from Strength Through Peace and Center for Preventive Action

Top Conflicts to Watch in 2020: An Armed Confrontation in the South China Sea

Multiple aircraft fly in formation over the USS Ronald Reagan, a U.S. Navy aircraft carrier. (Kaila V. Peters/U.S. Navy)

This year, an armed confrontation over disputed maritime areas in the South China Sea was included as a top tier priority in the Center for Preventive Action’s annual Preventive Priorities Survey.

January 10, 2020

Multiple aircraft fly in formation over the USS Ronald Reagan, a U.S. Navy aircraft carrier. (Kaila V. Peters/U.S. Navy)
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In this year’s Preventive Priorities Survey, foreign policy experts ranked an armed confrontation over disputed maritime areas in the South China Sea between China and one or more claimants as a top conflict to watch in 2020. As one of the world’s most strategically significant waterways, the South China Sea is home to three different types of enduring international disputes: disputes over claimed territory, disputes over claimed waters, and disputes over the types of maritime activities that are permissible in these waters under international law. For decades, Brunei, China, Malaysia, the Philippines, Taiwan, and Vietnam have each claimed land features and waters in the South China Sea. China, however, has adopted a broad interpretation of the UN Convention on the Law of the Sea (UNCLOS) and, as a result, has operated unilaterally to claim expansive territorial and maritime rights in the region, as indicated by its oblique nine-dash line.  

Beginning in 2014, Beijing transformed seven reefs and rocks into artificial islands in the Spratly Islands, building military-grade airstrips and port facilities and installing major weapons systems. It has since continued to militarize these islands. Taken together, these positions appear to be an effort by China to dominate the waterway and claim it as its own, despite the fact that an international tribunal ruled many of its activities to be illegal. Although the United States does not claim any territory or maritime entitlements in the South China Sea, it opposes China’s militarization of the area as well as its interpretation of UNCLOS. It has an abiding interest in ensuring that the South China Sea remains an open part of the global commons—to permit the free flow of commercial and military traffic—and that the balance of power in the Western Pacific does not tip precipitously in China’s favor.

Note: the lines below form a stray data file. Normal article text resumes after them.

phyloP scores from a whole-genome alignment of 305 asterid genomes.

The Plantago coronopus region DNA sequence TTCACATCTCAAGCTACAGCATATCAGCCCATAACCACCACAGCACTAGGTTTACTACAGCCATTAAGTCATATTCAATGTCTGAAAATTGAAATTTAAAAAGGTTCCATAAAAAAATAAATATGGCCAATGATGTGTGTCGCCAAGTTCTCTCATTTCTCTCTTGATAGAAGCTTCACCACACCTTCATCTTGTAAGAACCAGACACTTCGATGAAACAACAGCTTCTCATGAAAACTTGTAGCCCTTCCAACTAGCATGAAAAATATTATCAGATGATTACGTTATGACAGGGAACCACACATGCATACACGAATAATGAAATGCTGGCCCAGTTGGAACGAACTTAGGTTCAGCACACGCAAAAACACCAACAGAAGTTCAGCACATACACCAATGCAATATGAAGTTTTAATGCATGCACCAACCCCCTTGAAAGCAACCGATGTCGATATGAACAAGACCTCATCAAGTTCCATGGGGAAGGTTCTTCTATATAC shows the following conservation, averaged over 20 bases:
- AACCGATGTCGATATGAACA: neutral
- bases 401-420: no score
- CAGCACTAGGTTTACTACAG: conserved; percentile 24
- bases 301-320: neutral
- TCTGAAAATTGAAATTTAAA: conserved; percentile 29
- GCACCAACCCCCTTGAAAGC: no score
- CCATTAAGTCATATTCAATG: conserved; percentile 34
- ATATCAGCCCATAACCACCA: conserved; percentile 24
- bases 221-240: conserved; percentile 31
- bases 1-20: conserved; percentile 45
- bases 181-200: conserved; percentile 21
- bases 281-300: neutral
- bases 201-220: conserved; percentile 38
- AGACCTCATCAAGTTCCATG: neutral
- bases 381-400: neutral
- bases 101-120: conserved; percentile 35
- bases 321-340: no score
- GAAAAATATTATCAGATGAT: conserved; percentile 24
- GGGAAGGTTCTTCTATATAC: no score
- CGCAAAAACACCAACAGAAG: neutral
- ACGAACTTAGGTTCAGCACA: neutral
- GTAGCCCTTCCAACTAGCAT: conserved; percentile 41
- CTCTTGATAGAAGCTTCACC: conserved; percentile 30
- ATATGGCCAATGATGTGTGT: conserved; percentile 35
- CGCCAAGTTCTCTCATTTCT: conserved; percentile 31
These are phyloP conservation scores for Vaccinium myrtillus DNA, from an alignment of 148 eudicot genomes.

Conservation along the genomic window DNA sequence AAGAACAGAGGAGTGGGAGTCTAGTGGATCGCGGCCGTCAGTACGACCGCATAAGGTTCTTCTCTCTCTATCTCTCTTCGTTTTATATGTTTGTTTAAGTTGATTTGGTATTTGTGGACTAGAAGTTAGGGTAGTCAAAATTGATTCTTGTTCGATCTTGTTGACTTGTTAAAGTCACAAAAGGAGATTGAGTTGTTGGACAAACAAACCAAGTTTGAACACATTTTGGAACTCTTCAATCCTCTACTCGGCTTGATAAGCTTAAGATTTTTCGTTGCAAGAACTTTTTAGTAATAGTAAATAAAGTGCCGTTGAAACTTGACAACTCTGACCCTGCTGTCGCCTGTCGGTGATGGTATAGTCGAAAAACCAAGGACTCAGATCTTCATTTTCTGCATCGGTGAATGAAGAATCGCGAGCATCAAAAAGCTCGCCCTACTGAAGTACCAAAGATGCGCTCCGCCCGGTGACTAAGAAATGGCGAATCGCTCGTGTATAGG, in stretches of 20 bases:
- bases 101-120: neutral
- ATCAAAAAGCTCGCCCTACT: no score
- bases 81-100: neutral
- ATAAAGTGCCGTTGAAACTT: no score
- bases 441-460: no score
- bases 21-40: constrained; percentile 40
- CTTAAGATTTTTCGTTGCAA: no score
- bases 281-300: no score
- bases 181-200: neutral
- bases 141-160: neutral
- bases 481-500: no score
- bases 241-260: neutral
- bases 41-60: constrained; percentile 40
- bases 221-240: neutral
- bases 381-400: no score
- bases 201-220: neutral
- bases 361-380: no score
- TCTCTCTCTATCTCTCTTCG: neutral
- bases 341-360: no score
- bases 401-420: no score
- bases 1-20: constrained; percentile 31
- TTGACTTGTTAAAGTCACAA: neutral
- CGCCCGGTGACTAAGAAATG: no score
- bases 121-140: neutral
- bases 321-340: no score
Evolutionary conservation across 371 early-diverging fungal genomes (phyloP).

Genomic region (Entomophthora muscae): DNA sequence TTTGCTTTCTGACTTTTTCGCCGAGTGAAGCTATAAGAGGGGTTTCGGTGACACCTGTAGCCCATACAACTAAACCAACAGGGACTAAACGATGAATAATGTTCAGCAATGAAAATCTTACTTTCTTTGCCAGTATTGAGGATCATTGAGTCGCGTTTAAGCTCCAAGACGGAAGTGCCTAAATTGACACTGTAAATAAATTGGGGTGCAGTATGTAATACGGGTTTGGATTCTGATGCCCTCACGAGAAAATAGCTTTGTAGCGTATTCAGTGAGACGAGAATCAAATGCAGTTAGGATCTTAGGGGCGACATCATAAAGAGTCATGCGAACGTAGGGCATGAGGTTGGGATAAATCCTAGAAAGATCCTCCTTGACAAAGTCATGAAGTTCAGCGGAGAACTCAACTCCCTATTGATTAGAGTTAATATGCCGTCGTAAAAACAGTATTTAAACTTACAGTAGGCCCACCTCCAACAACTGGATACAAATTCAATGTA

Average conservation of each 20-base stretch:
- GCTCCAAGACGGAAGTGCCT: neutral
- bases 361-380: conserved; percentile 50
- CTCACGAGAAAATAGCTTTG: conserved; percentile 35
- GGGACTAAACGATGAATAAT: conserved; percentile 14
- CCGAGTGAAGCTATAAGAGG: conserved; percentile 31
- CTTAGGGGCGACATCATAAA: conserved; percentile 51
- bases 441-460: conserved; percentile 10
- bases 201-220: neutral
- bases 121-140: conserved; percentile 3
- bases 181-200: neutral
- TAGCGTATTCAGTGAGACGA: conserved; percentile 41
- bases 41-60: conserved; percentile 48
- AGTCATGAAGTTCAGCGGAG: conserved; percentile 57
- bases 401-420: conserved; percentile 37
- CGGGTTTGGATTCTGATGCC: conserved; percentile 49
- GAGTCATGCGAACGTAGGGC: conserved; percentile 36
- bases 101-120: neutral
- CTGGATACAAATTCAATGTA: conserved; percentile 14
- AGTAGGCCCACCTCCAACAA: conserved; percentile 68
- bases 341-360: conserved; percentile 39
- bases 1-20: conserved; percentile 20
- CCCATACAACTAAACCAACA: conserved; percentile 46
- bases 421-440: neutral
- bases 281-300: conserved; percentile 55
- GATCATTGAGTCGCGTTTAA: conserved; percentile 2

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However, the United States' footing in the South China Sea has faltered while China's power has grown. China has increasingly interfered with freedom of navigation, warning military and commercial vessels away from its artificial island bases. It has also harassed vessels belonging to regional claimants, conducted maritime surveys of dubious legality, and attempted dangerous maneuvers with its own military craft. These activities could lead to accidental or inadvertent escalation. Beijing could interfere with normal operations by other regional claimants, possibly while operating its own vessels dangerously. It could further militarize the Spratly Islands by deploying more military platforms; it could also begin building on the Scarborough Shoal, which it seized from the Philippines in 2012. Alone, other South China Sea claimants lack the ability to fully resist Chinese pressure. Although the Department of Defense conducts routine freedom of navigation operations (FONOPs) to demonstrate non-recognition of China’s illegal maritime claims, inconsistent U.S. signals of support continue to make it difficult for claimants to calibrate their responses.